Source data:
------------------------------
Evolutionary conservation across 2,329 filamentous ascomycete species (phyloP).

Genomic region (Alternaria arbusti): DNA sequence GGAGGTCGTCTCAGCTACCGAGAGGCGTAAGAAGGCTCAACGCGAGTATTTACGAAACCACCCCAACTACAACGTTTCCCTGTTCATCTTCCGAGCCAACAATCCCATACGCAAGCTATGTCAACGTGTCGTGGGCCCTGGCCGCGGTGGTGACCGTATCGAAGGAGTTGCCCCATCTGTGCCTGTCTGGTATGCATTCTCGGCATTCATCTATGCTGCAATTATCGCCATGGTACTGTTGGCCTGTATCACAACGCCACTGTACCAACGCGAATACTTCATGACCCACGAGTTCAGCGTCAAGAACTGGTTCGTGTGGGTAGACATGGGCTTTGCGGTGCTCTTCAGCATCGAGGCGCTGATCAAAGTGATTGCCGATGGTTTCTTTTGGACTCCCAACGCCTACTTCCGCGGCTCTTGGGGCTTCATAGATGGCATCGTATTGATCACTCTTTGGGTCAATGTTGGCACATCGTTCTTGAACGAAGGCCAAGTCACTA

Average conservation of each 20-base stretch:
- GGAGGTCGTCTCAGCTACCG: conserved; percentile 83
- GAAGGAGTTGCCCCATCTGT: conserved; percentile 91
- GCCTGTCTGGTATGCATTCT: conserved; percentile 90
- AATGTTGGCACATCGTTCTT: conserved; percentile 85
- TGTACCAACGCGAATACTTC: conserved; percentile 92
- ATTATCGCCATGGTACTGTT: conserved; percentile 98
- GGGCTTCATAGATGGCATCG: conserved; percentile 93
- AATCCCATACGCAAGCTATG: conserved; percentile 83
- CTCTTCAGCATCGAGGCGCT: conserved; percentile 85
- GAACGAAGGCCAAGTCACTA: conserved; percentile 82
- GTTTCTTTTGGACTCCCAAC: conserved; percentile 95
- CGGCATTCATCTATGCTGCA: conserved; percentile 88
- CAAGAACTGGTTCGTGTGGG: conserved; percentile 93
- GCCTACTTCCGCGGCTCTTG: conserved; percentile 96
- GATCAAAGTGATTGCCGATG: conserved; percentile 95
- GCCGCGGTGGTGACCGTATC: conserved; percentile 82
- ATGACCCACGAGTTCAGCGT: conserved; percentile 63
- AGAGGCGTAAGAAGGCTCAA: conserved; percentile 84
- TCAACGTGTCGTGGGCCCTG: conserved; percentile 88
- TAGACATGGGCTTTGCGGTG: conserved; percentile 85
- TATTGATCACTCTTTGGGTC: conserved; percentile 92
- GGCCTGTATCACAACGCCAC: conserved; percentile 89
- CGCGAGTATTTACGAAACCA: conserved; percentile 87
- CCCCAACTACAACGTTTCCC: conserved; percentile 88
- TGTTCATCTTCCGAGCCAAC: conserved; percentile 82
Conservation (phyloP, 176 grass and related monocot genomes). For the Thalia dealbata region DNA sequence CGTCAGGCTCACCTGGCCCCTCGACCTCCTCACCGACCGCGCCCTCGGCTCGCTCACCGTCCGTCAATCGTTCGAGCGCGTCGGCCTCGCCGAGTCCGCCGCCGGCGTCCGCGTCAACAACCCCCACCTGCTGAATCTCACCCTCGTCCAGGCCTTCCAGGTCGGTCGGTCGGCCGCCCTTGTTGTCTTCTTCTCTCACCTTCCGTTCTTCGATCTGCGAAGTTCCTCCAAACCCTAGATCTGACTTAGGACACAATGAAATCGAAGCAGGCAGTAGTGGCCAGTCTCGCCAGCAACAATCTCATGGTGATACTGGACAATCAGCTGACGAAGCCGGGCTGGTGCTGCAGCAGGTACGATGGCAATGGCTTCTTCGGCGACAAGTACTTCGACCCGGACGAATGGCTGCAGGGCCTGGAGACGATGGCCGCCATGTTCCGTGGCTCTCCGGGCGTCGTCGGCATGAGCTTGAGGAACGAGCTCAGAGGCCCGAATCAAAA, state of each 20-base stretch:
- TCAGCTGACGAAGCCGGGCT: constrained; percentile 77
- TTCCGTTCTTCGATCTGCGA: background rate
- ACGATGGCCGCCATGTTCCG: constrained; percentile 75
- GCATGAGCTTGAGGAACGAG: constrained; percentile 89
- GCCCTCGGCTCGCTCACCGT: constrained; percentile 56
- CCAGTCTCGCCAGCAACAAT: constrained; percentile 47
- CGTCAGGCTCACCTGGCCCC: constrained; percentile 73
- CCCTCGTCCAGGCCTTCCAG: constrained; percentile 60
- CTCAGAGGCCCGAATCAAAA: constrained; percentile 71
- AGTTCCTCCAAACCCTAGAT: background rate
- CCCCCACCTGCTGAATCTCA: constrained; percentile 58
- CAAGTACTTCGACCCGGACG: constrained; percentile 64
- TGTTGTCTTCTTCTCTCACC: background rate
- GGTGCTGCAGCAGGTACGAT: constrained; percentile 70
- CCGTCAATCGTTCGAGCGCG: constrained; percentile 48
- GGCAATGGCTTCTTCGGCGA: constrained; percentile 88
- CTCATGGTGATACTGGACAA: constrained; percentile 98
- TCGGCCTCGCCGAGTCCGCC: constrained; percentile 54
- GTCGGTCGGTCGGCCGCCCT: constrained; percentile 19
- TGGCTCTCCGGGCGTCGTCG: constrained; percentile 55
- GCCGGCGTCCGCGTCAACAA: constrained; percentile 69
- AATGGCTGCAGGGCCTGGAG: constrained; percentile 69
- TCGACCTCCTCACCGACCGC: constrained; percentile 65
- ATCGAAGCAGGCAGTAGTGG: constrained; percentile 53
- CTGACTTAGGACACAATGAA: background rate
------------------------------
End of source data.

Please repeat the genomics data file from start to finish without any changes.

Evolutionary conservation across 2,329 filamentous ascomycete species (phyloP).

Genomic region (Alternaria arbusti): DNA sequence GGAGGTCGTCTCAGCTACCGAGAGGCGTAAGAAGGCTCAACGCGAGTATTTACGAAACCACCCCAACTACAACGTTTCCCTGTTCATCTTCCGAGCCAACAATCCCATACGCAAGCTATGTCAACGTGTCGTGGGCCCTGGCCGCGGTGGTGACCGTATCGAAGGAGTTGCCCCATCTGTGCCTGTCTGGTATGCATTCTCGGCATTCATCTATGCTGCAATTATCGCCATGGTACTGTTGGCCTGTATCACAACGCCACTGTACCAACGCGAATACTTCATGACCCACGAGTTCAGCGTCAAGAACTGGTTCGTGTGGGTAGACATGGGCTTTGCGGTGCTCTTCAGCATCGAGGCGCTGATCAAAGTGATTGCCGATGGTTTCTTTTGGACTCCCAACGCCTACTTCCGCGGCTCTTGGGGCTTCATAGATGGCATCGTATTGATCACTCTTTGGGTCAATGTTGGCACATCGTTCTTGAACGAAGGCCAAGTCACTA

Average conservation of each 20-base stretch:
- GGAGGTCGTCTCAGCTACCG: conserved; percentile 83
- GAAGGAGTTGCCCCATCTGT: conserved; percentile 91
- GCCTGTCTGGTATGCATTCT: conserved; percentile 90
- AATGTTGGCACATCGTTCTT: conserved; percentile 85
- TGTACCAACGCGAATACTTC: conserved; percentile 92
- ATTATCGCCATGGTACTGTT: conserved; percentile 98
- GGGCTTCATAGATGGCATCG: conserved; percentile 93
- AATCCCATACGCAAGCTATG: conserved; percentile 83
- CTCTTCAGCATCGAGGCGCT: conserved; percentile 85
- GAACGAAGGCCAAGTCACTA: conserved; percentile 82
- GTTTCTTTTGGACTCCCAAC: conserved; percentile 95
- CGGCATTCATCTATGCTGCA: conserved; percentile 88
- CAAGAACTGGTTCGTGTGGG: conserved; percentile 93
- GCCTACTTCCGCGGCTCTTG: conserved; percentile 96
- GATCAAAGTGATTGCCGATG: conserved; percentile 95
- GCCGCGGTGGTGACCGTATC: conserved; percentile 82
- ATGACCCACGAGTTCAGCGT: conserved; percentile 63
- AGAGGCGTAAGAAGGCTCAA: conserved; percentile 84
- TCAACGTGTCGTGGGCCCTG: conserved; percentile 88
- TAGACATGGGCTTTGCGGTG: conserved; percentile 85
- TATTGATCACTCTTTGGGTC: conserved; percentile 92
- GGCCTGTATCACAACGCCAC: conserved; percentile 89
- CGCGAGTATTTACGAAACCA: conserved; percentile 87
- CCCCAACTACAACGTTTCCC: conserved; percentile 88
- TGTTCATCTTCCGAGCCAAC: conserved; percentile 82
Conservation (phyloP, 176 grass and related monocot genomes). For the Thalia dealbata region DNA sequence CGTCAGGCTCACCTGGCCCCTCGACCTCCTCACCGACCGCGCCCTCGGCTCGCTCACCGTCCGTCAATCGTTCGAGCGCGTCGGCCTCGCCGAGTCCGCCGCCGGCGTCCGCGTCAACAACCCCCACCTGCTGAATCTCACCCTCGTCCAGGCCTTCCAGGTCGGTCGGTCGGCCGCCCTTGTTGTCTTCTTCTCTCACCTTCCGTTCTTCGATCTGCGAAGTTCCTCCAAACCCTAGATCTGACTTAGGACACAATGAAATCGAAGCAGGCAGTAGTGGCCAGTCTCGCCAGCAACAATCTCATGGTGATACTGGACAATCAGCTGACGAAGCCGGGCTGGTGCTGCAGCAGGTACGATGGCAATGGCTTCTTCGGCGACAAGTACTTCGACCCGGACGAATGGCTGCAGGGCCTGGAGACGATGGCCGCCATGTTCCGTGGCTCTCCGGGCGTCGTCGGCATGAGCTTGAGGAACGAGCTCAGAGGCCCGAATCAAAA, state of each 20-base stretch:
- TCAGCTGACGAAGCCGGGCT: constrained; percentile 77
- TTCCGTTCTTCGATCTGCGA: background rate
- ACGATGGCCGCCATGTTCCG: constrained; percentile 75
- GCATGAGCTTGAGGAACGAG: constrained; percentile 89
- GCCCTCGGCTCGCTCACCGT: constrained; percentile 56
- CCAGTCTCGCCAGCAACAAT: constrained; percentile 47
- CGTCAGGCTCACCTGGCCCC: constrained; percentile 73
- CCCTCGTCCAGGCCTTCCAG: constrained; percentile 60
- CTCAGAGGCCCGAATCAAAA: constrained; percentile 71
- AGTTCCTCCAAACCCTAGAT: background rate
- CCCCCACCTGCTGAATCTCA: constrained; percentile 58
- CAAGTACTTCGACCCGGACG: constrained; percentile 64
- TGTTGTCTTCTTCTCTCACC: background rate
- GGTGCTGCAGCAGGTACGAT: constrained; percentile 70
- CCGTCAATCGTTCGAGCGCG: constrained; percentile 48
- GGCAATGGCTTCTTCGGCGA: constrained; percentile 88
- CTCATGGTGATACTGGACAA: constrained; percentile 98
- TCGGCCTCGCCGAGTCCGCC: constrained; percentile 54
- GTCGGTCGGTCGGCCGCCCT: constrained; percentile 19
- TGGCTCTCCGGGCGTCGTCG: constrained; percentile 55
- GCCGGCGTCCGCGTCAACAA: constrained; percentile 69
- AATGGCTGCAGGGCCTGGAG: constrained; percentile 69
- TCGACCTCCTCACCGACCGC: constrained; percentile 65
- ATCGAAGCAGGCAGTAGTGG: constrained; percentile 53
- CTGACTTAGGACACAATGAA: background rate